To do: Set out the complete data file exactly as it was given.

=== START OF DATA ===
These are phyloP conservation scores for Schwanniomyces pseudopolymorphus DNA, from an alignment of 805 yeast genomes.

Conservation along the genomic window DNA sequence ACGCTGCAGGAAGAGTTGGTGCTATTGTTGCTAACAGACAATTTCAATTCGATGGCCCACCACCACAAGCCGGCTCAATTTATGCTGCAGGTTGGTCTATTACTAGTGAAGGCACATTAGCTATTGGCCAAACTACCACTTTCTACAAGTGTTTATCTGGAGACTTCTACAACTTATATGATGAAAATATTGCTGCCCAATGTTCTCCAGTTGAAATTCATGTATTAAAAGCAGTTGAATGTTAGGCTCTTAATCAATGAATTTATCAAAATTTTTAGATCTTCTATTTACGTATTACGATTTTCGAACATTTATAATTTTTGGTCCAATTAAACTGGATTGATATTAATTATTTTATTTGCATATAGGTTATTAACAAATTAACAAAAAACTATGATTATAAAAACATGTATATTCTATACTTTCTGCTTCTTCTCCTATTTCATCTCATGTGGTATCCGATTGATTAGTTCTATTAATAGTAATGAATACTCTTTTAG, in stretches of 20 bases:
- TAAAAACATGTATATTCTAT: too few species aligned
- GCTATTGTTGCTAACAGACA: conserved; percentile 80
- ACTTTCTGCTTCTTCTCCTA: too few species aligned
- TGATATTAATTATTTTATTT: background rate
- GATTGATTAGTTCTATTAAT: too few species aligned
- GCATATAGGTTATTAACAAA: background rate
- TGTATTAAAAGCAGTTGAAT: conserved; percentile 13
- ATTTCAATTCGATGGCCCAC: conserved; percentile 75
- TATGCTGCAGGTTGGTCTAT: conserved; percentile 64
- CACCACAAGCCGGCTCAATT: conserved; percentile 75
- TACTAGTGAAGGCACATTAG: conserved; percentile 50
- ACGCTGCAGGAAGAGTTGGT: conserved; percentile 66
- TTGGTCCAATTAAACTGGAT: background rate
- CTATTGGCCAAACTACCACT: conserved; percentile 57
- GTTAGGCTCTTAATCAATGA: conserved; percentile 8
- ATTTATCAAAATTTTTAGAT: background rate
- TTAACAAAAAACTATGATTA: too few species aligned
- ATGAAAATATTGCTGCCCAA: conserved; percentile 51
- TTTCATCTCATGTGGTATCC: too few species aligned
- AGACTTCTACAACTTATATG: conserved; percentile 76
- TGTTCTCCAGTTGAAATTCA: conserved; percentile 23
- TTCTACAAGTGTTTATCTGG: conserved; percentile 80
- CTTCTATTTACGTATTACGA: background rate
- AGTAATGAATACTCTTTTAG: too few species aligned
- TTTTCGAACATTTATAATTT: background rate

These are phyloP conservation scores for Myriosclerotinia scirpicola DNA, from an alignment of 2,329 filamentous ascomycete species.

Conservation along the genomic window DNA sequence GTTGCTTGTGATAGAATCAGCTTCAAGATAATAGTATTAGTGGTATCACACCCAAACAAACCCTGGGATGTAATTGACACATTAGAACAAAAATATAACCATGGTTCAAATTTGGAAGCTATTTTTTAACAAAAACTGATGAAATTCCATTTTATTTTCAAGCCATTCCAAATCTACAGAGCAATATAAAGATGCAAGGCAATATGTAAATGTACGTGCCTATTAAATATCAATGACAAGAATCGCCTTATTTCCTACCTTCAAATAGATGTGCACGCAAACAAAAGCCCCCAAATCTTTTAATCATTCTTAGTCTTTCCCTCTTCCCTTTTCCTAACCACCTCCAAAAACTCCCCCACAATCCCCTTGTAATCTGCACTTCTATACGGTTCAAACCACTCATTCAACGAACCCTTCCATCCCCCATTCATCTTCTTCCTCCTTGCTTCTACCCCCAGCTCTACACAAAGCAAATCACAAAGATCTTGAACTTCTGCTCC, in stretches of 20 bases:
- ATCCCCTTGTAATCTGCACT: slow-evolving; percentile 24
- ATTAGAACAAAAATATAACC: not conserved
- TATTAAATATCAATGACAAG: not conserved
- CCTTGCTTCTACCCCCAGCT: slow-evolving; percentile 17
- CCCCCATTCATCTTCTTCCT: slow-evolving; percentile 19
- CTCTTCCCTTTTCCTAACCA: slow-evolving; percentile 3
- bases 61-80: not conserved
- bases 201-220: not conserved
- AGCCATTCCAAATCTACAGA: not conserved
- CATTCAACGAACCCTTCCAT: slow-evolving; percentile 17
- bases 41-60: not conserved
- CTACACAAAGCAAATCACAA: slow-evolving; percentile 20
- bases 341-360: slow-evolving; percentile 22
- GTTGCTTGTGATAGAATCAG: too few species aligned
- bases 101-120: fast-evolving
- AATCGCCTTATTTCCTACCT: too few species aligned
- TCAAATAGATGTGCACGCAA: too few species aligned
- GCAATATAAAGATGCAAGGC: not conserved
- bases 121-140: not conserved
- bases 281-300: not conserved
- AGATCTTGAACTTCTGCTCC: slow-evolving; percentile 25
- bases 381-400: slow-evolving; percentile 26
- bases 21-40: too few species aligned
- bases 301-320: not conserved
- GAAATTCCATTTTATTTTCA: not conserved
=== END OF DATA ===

These are phyloP conservation scores for Schwanniomyces pseudopolymorphus DNA, from an alignment of 805 yeast genomes.

Conservation along the genomic window DNA sequence ACGCTGCAGGAAGAGTTGGTGCTATTGTTGCTAACAGACAATTTCAATTCGATGGCCCACCACCACAAGCCGGCTCAATTTATGCTGCAGGTTGGTCTATTACTAGTGAAGGCACATTAGCTATTGGCCAAACTACCACTTTCTACAAGTGTTTATCTGGAGACTTCTACAACTTATATGATGAAAATATTGCTGCCCAATGTTCTCCAGTTGAAATTCATGTATTAAAAGCAGTTGAATGTTAGGCTCTTAATCAATGAATTTATCAAAATTTTTAGATCTTCTATTTACGTATTACGATTTTCGAACATTTATAATTTTTGGTCCAATTAAACTGGATTGATATTAATTATTTTATTTGCATATAGGTTATTAACAAATTAACAAAAAACTATGATTATAAAAACATGTATATTCTATACTTTCTGCTTCTTCTCCTATTTCATCTCATGTGGTATCCGATTGATTAGTTCTATTAATAGTAATGAATACTCTTTTAG, in stretches of 20 bases:
- TAAAAACATGTATATTCTAT: too few species aligned
- GCTATTGTTGCTAACAGACA: conserved; percentile 80
- ACTTTCTGCTTCTTCTCCTA: too few species aligned
- TGATATTAATTATTTTATTT: background rate
- GATTGATTAGTTCTATTAAT: too few species aligned
- GCATATAGGTTATTAACAAA: background rate
- TGTATTAAAAGCAGTTGAAT: conserved; percentile 13
- ATTTCAATTCGATGGCCCAC: conserved; percentile 75
- TATGCTGCAGGTTGGTCTAT: conserved; percentile 64
- CACCACAAGCCGGCTCAATT: conserved; percentile 75
- TACTAGTGAAGGCACATTAG: conserved; percentile 50
- ACGCTGCAGGAAGAGTTGGT: conserved; percentile 66
- TTGGTCCAATTAAACTGGAT: background rate
- CTATTGGCCAAACTACCACT: conserved; percentile 57
- GTTAGGCTCTTAATCAATGA: conserved; percentile 8
- ATTTATCAAAATTTTTAGAT: background rate
- TTAACAAAAAACTATGATTA: too few species aligned
- ATGAAAATATTGCTGCCCAA: conserved; percentile 51
- TTTCATCTCATGTGGTATCC: too few species aligned
- AGACTTCTACAACTTATATG: conserved; percentile 76
- TGTTCTCCAGTTGAAATTCA: conserved; percentile 23
- TTCTACAAGTGTTTATCTGG: conserved; percentile 80
- CTTCTATTTACGTATTACGA: background rate
- AGTAATGAATACTCTTTTAG: too few species aligned
- TTTTCGAACATTTATAATTT: background rate

These are phyloP conservation scores for Myriosclerotinia scirpicola DNA, from an alignment of 2,329 filamentous ascomycete species.

Conservation along the genomic window DNA sequence GTTGCTTGTGATAGAATCAGCTTCAAGATAATAGTATTAGTGGTATCACACCCAAACAAACCCTGGGATGTAATTGACACATTAGAACAAAAATATAACCATGGTTCAAATTTGGAAGCTATTTTTTAACAAAAACTGATGAAATTCCATTTTATTTTCAAGCCATTCCAAATCTACAGAGCAATATAAAGATGCAAGGCAATATGTAAATGTACGTGCCTATTAAATATCAATGACAAGAATCGCCTTATTTCCTACCTTCAAATAGATGTGCACGCAAACAAAAGCCCCCAAATCTTTTAATCATTCTTAGTCTTTCCCTCTTCCCTTTTCCTAACCACCTCCAAAAACTCCCCCACAATCCCCTTGTAATCTGCACTTCTATACGGTTCAAACCACTCATTCAACGAACCCTTCCATCCCCCATTCATCTTCTTCCTCCTTGCTTCTACCCCCAGCTCTACACAAAGCAAATCACAAAGATCTTGAACTTCTGCTCC, in stretches of 20 bases:
- ATCCCCTTGTAATCTGCACT: slow-evolving; percentile 24
- ATTAGAACAAAAATATAACC: not conserved
- TATTAAATATCAATGACAAG: not conserved
- CCTTGCTTCTACCCCCAGCT: slow-evolving; percentile 17
- CCCCCATTCATCTTCTTCCT: slow-evolving; percentile 19
- CTCTTCCCTTTTCCTAACCA: slow-evolving; percentile 3
- bases 61-80: not conserved
- bases 201-220: not conserved
- AGCCATTCCAAATCTACAGA: not conserved
- CATTCAACGAACCCTTCCAT: slow-evolving; percentile 17
- bases 41-60: not conserved
- CTACACAAAGCAAATCACAA: slow-evolving; percentile 20
- bases 341-360: slow-evolving; percentile 22
- GTTGCTTGTGATAGAATCAG: too few species aligned
- bases 101-120: fast-evolving
- AATCGCCTTATTTCCTACCT: too few species aligned
- TCAAATAGATGTGCACGCAA: too few species aligned
- GCAATATAAAGATGCAAGGC: not conserved
- bases 121-140: not conserved
- bases 281-300: not conserved
- AGATCTTGAACTTCTGCTCC: slow-evolving; percentile 25
- bases 381-400: slow-evolving; percentile 26
- bases 21-40: too few species aligned
- bases 301-320: not conserved
- GAAATTCCATTTTATTTTCA: not conserved